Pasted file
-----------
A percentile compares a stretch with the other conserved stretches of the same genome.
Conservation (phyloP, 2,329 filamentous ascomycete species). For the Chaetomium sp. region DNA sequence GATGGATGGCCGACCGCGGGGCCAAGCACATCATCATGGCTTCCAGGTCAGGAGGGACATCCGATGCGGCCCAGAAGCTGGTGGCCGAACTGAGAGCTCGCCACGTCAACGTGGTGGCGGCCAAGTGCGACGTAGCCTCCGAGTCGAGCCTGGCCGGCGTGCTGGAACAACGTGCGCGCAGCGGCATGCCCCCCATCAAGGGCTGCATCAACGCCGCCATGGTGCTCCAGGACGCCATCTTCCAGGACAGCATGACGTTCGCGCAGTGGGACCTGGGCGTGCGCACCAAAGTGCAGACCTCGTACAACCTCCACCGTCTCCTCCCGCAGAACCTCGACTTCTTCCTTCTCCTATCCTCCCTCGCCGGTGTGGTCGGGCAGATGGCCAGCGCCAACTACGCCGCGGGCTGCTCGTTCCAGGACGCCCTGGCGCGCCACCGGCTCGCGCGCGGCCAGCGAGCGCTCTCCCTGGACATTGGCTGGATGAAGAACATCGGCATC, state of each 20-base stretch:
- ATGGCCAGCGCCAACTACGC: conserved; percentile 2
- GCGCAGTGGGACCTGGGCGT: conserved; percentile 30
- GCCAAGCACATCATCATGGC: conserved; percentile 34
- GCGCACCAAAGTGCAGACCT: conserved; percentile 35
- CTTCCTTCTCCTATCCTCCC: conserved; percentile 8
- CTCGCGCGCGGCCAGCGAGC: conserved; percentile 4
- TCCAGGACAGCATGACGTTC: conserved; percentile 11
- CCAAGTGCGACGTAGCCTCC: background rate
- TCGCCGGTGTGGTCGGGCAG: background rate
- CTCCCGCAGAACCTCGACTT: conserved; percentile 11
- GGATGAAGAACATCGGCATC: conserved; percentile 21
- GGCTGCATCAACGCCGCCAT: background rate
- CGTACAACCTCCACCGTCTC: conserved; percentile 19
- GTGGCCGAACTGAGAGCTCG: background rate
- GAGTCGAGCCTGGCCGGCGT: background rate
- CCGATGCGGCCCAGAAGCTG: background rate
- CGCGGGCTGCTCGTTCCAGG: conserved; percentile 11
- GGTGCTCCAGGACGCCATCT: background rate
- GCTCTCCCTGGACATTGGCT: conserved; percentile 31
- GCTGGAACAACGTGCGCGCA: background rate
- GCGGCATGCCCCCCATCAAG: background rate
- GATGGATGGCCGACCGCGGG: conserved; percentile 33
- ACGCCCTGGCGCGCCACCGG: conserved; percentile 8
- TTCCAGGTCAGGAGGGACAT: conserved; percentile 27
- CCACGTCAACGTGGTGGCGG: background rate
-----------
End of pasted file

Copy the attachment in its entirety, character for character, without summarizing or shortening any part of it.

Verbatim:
A percentile compares a stretch with the other conserved stretches of the same genome.
Conservation (phyloP, 2,329 filamentous ascomycete species). For the Chaetomium sp. region DNA sequence GATGGATGGCCGACCGCGGGGCCAAGCACATCATCATGGCTTCCAGGTCAGGAGGGACATCCGATGCGGCCCAGAAGCTGGTGGCCGAACTGAGAGCTCGCCACGTCAACGTGGTGGCGGCCAAGTGCGACGTAGCCTCCGAGTCGAGCCTGGCCGGCGTGCTGGAACAACGTGCGCGCAGCGGCATGCCCCCCATCAAGGGCTGCATCAACGCCGCCATGGTGCTCCAGGACGCCATCTTCCAGGACAGCATGACGTTCGCGCAGTGGGACCTGGGCGTGCGCACCAAAGTGCAGACCTCGTACAACCTCCACCGTCTCCTCCCGCAGAACCTCGACTTCTTCCTTCTCCTATCCTCCCTCGCCGGTGTGGTCGGGCAGATGGCCAGCGCCAACTACGCCGCGGGCTGCTCGTTCCAGGACGCCCTGGCGCGCCACCGGCTCGCGCGCGGCCAGCGAGCGCTCTCCCTGGACATTGGCTGGATGAAGAACATCGGCATC, state of each 20-base stretch:
- ATGGCCAGCGCCAACTACGC: conserved; percentile 2
- GCGCAGTGGGACCTGGGCGT: conserved; percentile 30
- GCCAAGCACATCATCATGGC: conserved; percentile 34
- GCGCACCAAAGTGCAGACCT: conserved; percentile 35
- CTTCCTTCTCCTATCCTCCC: conserved; percentile 8
- CTCGCGCGCGGCCAGCGAGC: conserved; percentile 4
- TCCAGGACAGCATGACGTTC: conserved; percentile 11
- CCAAGTGCGACGTAGCCTCC: background rate
- TCGCCGGTGTGGTCGGGCAG: background rate
- CTCCCGCAGAACCTCGACTT: conserved; percentile 11
- GGATGAAGAACATCGGCATC: conserved; percentile 21
- GGCTGCATCAACGCCGCCAT: background rate
- CGTACAACCTCCACCGTCTC: conserved; percentile 19
- GTGGCCGAACTGAGAGCTCG: background rate
- GAGTCGAGCCTGGCCGGCGT: background rate
- CCGATGCGGCCCAGAAGCTG: background rate
- CGCGGGCTGCTCGTTCCAGG: conserved; percentile 11
- GGTGCTCCAGGACGCCATCT: background rate
- GCTCTCCCTGGACATTGGCT: conserved; percentile 31
- GCTGGAACAACGTGCGCGCA: background rate
- GCGGCATGCCCCCCATCAAG: background rate
- GATGGATGGCCGACCGCGGG: conserved; percentile 33
- ACGCCCTGGCGCGCCACCGG: conserved; percentile 8
- TTCCAGGTCAGGAGGGACAT: conserved; percentile 27
- CCACGTCAACGTGGTGGCGG: background rate